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I can't compile the following code.

Compile error CS0079 : The event 'CustomEvent' can only appear on the left hand side of += or -=

if (CustomEvent != null)   //CS0079
    CustomEvent(null, null);  //CS0079

How can I make this work?

My implementation is like this:

public delegate void EventHandler(object sender, EventArgs e);  
public static event EventHandler CustomEvent
{
    add    { CustomEvent += value; }
    remove { CustomEvent -= value; }
 }
private static void Func()
{
    if (CustomEvent != null)      //CS0079
        CustomEvent(null, null);  //CS0079
}
share|improve this question
    
What is CustomEvent? –  Alvin Wong Dec 21 '12 at 7:20
    
What you trying to link up a control with your own custom event? –  SpaceApple Dec 21 '12 at 7:33
    
@SpaceApple he isn't: he is invoking it –  Marc Gravell Dec 21 '12 at 7:37
    
The edit makes it clear: I'll add another answer... –  Marc Gravell Dec 22 '12 at 7:54

2 Answers 2

up vote 5 down vote accepted

Your edit shows a recursive call: you are declaring a custom event, which means you are meant to provide a backing field; for example:

private static EventHandler customEvent;
public static event EventHandler CustomEvent
{
    add    { customEvent += value; }
    remove { customEvent -= value; }
 }
private static void Func()
{
    var tmp = customEvent;
    if (tmp != null) tmp(null, null);
}

Note that in Func I am referring to the field (customEvent), not the event (CustomEvent).

However, this is simpler are better (thread-safe) as a field-like event:

public static event EventHandler CustomEvent;
private static void Func()
{
    var tmp = CustomEvent;
    if (tmp != null) tmp(null, null);
}

A field-like event uses the event keyword, but omits the accessors: the compiler adds a lot of boilerplate for you (a backing field, and thread-safe add/remove implementations). Further, it allows access to the backing filed via the event name (from the declaring type), hence how the line var tmp = CustomEvent; works.

Also: be very careful with static events; they are a great way to accidentally keep lots of objects alive.

share|improve this answer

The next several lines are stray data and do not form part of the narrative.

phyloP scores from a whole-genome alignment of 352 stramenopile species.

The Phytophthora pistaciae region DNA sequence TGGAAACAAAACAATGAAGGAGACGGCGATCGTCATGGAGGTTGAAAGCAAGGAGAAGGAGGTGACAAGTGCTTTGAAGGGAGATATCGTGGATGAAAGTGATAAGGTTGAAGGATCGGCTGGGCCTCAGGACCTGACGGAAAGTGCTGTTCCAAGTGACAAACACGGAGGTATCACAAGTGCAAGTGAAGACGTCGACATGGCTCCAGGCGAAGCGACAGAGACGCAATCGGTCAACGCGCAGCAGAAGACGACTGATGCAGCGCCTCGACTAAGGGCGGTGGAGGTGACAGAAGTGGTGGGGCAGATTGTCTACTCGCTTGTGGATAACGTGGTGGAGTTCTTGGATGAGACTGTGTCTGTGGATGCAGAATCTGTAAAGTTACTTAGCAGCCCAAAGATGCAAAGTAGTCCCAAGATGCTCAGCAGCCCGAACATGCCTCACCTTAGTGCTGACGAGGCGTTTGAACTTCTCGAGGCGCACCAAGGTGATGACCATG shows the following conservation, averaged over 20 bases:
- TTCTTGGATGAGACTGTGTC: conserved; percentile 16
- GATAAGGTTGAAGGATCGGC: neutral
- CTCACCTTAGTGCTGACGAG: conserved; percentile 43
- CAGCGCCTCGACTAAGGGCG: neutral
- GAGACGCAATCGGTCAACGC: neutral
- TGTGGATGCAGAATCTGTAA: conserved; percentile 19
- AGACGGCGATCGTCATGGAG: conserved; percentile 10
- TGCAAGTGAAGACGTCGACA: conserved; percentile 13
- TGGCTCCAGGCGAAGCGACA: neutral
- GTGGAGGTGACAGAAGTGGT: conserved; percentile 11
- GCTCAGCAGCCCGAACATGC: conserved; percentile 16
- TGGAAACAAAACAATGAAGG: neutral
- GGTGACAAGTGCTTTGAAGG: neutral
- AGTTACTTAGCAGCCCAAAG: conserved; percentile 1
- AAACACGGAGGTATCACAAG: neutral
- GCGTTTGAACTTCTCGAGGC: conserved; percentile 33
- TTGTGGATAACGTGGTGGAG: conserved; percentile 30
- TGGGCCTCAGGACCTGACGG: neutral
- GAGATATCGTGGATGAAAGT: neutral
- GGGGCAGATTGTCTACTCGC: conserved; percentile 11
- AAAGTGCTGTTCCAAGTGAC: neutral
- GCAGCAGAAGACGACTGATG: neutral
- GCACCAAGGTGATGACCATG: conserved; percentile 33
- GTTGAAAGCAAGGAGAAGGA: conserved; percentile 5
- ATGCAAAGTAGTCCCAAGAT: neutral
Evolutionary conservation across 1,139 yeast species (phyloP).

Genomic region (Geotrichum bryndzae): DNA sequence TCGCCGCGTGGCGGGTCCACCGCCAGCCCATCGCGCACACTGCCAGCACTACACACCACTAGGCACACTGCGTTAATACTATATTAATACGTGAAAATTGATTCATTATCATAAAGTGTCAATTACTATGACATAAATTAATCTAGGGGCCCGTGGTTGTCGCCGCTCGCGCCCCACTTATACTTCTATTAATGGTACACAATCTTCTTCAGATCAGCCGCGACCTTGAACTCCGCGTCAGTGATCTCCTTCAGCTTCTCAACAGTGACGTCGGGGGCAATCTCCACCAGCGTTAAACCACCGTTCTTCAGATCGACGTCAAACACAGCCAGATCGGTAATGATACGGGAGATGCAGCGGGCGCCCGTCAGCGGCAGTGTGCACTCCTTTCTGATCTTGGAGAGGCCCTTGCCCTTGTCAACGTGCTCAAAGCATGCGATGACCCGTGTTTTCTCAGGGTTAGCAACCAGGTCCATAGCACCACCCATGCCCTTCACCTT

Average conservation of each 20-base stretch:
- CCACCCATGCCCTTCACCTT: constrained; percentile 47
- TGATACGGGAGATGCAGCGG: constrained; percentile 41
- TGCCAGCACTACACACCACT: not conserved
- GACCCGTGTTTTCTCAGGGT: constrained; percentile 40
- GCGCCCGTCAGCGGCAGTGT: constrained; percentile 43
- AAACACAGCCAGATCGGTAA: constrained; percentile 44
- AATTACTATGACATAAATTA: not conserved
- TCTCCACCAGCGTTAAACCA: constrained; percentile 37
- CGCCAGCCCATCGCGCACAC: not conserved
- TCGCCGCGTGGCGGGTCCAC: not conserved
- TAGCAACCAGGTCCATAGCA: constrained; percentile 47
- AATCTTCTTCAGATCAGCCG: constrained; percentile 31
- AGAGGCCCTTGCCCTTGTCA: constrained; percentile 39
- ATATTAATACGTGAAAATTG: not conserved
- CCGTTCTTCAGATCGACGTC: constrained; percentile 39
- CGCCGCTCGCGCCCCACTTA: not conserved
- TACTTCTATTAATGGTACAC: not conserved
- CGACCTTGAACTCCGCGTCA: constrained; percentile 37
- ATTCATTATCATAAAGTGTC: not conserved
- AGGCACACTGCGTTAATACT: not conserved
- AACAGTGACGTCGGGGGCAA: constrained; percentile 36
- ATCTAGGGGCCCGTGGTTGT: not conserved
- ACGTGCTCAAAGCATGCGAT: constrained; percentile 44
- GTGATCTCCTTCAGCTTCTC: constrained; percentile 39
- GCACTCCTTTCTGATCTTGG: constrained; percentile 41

Thanks Marc! I guess as this gavaghan.org/blog/2007/07/25/… states "When you declare an event, the compiler gives you a hidden MulticastDelegate field that manages a collection of event listeners. The += and -= operators are implemented to add and remove the handlers from the hidden delegate.However, you have the ability to explicitly implement your own behavior for += and -= using the keywords add and remove, respectively" –  Chris Dec 22 '12 at 8:33
    
@Chris that description not applies to "field-like events", i.e. where you omit the add/remove accessors. If you provide accessors, you are taking full control of the implementation. A bit like automatically implemented properties vs regular properties. I've left a comment to correct that blog post :) –  Marc Gravell Dec 22 '12 at 8:35

You can only test/invoke an event if it is a field-like event declared in the current type. So: there are two scenarios that would cause this:

  1. it isn't a field-like event, but has custom add/remove accessors: in which case, only your custom code knows how the delegate is stored

  2. it isn't declared in the current type, but is in a base-type or some unrelated object: in which case, you'll need to get the declaring type to invoke the event, usually via an OnCustomEvent method. In the case of a base-type, the convention would be to make this method protected virtual, which allows sub-classes to invoke the event and hook into the event via override


(comments)

It looks like the case1. however, I don't understand what to do to resolve this issue.

If you have custom add/remove, then how to invoke it is implementation-specific (I could tell you more if I could see the add/remove), but let's look at two common implementations:

1a: a backing delegate:

private EventHandler someEvent;
public event EventHandler SomeEvent
{
    add { someEvent += value; }
    remove { someEvent -= value; }
}

in this case, the "invoke" implementation would be simply:

if(someEvent != null) someEvent(this, EventArgs.Empty);

or if you are feeling extra-cautious:

var handler = someEvent;
if(handler != null) handler(this, EventArgs.Empty);

1b: an EventHandlerList (used for sparse events):

private static readonly object SomeEventKey = new object();
public event EventHandler SomeEvent
{
    add { Events.AddHandler(SomeEventKey, value); }
    remove { Events.RemoveHandler(SomeEventKey, value); }
}

in which case the invoke implementation would be:

var handler = (EventHandler)Events[SomeEventKey];
if(handler != null) handler(this, EventArgs.Empty);
share|improve this answer
    
It looks like the case1. however, I don't understand what to do to resolve this issue. –  Chris Dec 21 '12 at 8:45
    
@Chris I'll expand on 1 then... give me a minute –  Marc Gravell Dec 21 '12 at 9:04
    
As the if(customEvent!=null) is used in another function this expression itself causes compile error CS0079. This is the issue. –  Chris Dec 22 '12 at 1:24

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